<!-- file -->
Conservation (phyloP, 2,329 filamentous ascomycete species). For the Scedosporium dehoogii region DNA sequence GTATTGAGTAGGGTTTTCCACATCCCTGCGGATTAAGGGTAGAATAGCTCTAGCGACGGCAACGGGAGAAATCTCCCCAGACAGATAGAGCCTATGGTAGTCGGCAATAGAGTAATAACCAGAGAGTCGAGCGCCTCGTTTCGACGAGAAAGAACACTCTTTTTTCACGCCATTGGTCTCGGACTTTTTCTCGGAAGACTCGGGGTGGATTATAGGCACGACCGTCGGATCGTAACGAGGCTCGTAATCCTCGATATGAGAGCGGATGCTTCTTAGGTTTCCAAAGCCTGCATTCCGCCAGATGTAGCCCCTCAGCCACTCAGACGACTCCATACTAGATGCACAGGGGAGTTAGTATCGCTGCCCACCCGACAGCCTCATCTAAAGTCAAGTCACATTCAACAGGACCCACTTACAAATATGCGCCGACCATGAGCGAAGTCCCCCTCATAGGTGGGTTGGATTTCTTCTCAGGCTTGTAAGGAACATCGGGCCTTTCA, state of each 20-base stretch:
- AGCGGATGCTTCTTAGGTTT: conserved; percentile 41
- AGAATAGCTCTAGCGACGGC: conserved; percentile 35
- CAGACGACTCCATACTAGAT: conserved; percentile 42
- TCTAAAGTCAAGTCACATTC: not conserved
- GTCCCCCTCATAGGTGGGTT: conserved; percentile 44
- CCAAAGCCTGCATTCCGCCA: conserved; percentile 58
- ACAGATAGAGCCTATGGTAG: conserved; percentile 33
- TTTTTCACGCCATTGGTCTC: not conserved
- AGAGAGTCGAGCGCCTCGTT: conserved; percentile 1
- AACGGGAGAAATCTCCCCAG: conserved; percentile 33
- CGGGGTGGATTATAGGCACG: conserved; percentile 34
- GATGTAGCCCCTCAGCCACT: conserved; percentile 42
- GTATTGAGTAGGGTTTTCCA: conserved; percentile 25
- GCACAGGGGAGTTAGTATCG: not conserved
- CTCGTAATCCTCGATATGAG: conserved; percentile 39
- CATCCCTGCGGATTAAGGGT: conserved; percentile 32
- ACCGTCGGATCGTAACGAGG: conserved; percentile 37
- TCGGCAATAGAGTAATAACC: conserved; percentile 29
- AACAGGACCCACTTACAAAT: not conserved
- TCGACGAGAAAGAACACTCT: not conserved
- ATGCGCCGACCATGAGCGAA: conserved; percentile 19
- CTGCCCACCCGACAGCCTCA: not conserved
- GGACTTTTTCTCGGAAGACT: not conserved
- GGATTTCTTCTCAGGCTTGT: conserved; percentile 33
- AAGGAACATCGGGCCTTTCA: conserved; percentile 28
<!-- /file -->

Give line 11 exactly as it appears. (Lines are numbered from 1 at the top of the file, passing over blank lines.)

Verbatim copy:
- AACGGGAGAAATCTCCCCAG: conserved; percentile 33